Trendelenburg gait can happen when the way you walk — your gait — is affected by weakness in your hip abductor muscles. If your glutes are too weak to support your weight as you walk, you’ll walk with a noticeable side-to-side motion. It may look as though you’re limping or missing a step.
Walking with this gait doesn’t necessarily mean that there’s anything wrong with your hips or that there’s a serious underlying condition. In fact, it’s sometimes called painless osteogenic gait because it usually doesn’t hurt or disrupt your life. You can usually minimize its effects through targeted exercise or physical therapy.
Keep reading to find out what can cause Trendelenburg gait, how to identify it, and how it can be treated.
Oftentimes, this gait results from straining your hip abductor muscles during physical activity. Exercises aimed at strengthening your glutes are a common culprit. In this case, the gait will likely fade as muscle inflammation fades.
This gait can also appear after a total hip replacement surgery. During this procedure, your surgeon will have to make incisions in the gluteus medius muscle. This can weaken the muscle and cause you to walk with this gait.
Weakness in these muscles can also stem from:
- nerve damage or dysfunction, especially in those that run through your gluteal minimus and medius muscles
- osteoarthritis, a type of arthritis that happens when joint cartilage starts to wear away
- poliomyelitis, a condition associated with the polio virus that weakens your muscles
- cleidocranial dysostosis, a condition present from birth that can cause your bones to develop improperly
- muscular dystrophy, a condition that causes your muscles and bones to become weak over time
When you walk, your gait is made up of two phases: swing and stance. When one leg moves forward (swing), the other leg stays still and keeps you balanced (stance).
The main symptom of Trendelenburg gait can be seen when one leg swings forward and the hip drops down and moves outward. This is because the hip abductor of the other leg is too weak to support your weight.
You may lean back or to the side slightly as you walk to maintain your balance. You may lift your foot higher off the ground with each step to avoid losing your balance or tripping over your feet as your pelvis shifts unevenly.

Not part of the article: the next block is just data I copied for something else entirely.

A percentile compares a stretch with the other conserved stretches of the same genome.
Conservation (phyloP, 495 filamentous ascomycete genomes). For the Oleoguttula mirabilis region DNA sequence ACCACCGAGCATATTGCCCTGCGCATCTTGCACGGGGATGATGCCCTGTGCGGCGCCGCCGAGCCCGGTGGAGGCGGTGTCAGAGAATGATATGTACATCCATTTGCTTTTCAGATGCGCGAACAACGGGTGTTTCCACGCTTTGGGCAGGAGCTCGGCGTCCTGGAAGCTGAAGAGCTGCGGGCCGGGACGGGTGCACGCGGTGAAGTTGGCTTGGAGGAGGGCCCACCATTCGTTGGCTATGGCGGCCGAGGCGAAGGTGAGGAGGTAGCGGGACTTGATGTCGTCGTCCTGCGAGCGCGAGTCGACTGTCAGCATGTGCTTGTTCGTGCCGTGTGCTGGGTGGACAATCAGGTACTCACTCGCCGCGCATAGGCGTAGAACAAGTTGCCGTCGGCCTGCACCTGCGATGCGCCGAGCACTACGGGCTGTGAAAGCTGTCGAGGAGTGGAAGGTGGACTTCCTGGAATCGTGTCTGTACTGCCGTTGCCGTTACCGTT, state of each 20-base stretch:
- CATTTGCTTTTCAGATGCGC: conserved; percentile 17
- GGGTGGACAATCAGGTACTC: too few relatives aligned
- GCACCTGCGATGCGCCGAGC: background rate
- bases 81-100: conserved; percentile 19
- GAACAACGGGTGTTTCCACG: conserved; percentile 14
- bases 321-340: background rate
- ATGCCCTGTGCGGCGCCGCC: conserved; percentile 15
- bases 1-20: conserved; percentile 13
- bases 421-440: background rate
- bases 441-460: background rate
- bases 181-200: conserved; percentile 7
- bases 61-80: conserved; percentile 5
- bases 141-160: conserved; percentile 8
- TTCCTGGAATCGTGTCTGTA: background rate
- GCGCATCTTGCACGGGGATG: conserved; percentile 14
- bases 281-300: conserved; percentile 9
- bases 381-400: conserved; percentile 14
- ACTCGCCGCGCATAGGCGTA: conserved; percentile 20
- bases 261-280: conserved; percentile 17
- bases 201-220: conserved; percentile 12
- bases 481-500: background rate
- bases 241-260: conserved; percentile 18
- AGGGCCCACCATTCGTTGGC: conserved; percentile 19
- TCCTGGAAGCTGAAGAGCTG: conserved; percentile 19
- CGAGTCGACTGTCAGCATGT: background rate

In many cases, abnormal hip movement during a swing of one or both legs can give your doctor enough evidence to diagnose a Trendelenburg gait. Your doctor will likely watch you walk while standing directly in front of or behind you to get the most precise view of your gait.
Your doctor may also use the Trendelenburg test to diagnose this condition. To do this, your doctor will instruct you to lift one leg for at least 30 seconds. If you’re unable to keep your hips parallel with the ground while you lift, it may be a sign of Trendelenburg gait.
Your doctor may also use X-rays of your hip to identify causes of weakness in the gluteus minimus or medius.
Your treatment options will depend on what’s causing your gait.
Medication and orthotics
If your gait is causing pain, you can take an over-the-counter nonsteroidal anti-inflammatory drug (NSAID), such as ibuprofen (Advil) or acetaminophen (Tylenol) to help ease your symptoms. In severe cases, your doctor may prescribe cortisone injections to help reduce pain.
Your doctor may also recommend using a lift in one or both of your shoes so that your hip abductor muscle weakness is compensated by the shorter distance to the ground.
Physical therapy and exercise
Physical therapy may help you gain some control over your gait and make the side-to-side motion less prominent. Physical therapy for this gait often includes osteopathic manipulative treatment (OMT).
In OMT, your doctor will use their hands to move your legs in various directions. This can help your joints become more accustomed to moving in certain directions and increase your muscle strength and resistance.
Other exercises that can strengthen your hip abductor muscles include:
- lying on your side and extending your leg straight out
- lying on the floor and moving one leg up, over the other, and back in the opposite direction
- stepping sideways and up onto an elevated surface, then back down again
- lifting your knee up with your lower leg bent, extending the lower leg out, and swinging the extended leg backward so that you lean forward
You should only use these exercises under your doctor’s supervision, so talk with them before adding anything new to your routine. They can advise you on how to exercise safely and reduce your risk for additional complications.
Biofeedback may help you increase your range of motion when you walk by training you to take conscious control over muscle movement.
Using electromyography (EMG), sensors attached to your muscles can communicate your muscles’ electrical signals to a computer, device, or app when you move. Over time, you can learn how your muscles respond to certain movements and adjust your walk accordingly.
If left untreated, moderate-to-severe cases of Trendelenburg gait can be debilitating or lead to serious complications.
- having pinched nerves
- walking with pain, stiffness, or grinding in your hips
- losing significant range of motion in your hips and gait
- losing the ability to walk, which may then require you to use a walker or wheelchair
- becoming paralyzed in your lower body
- having death of bone tissue (osteonecrosis)
Trendelenburg gait can be disruptive, but it’s often treatable with special shoes or exercises designed to strengthen your hip abductor muscles.
If an underlying condition, such as osteoarthritis or muscular dystrophy, is causing this gait, your doctor will help you develop a treatment plan. Medication and physical therapy can help limit the impact of the condition on your health and ability to walk.
Trendelenburg gait may not always be fully correctable, but treatment can help you walk more steadily and reduce your risk of complications.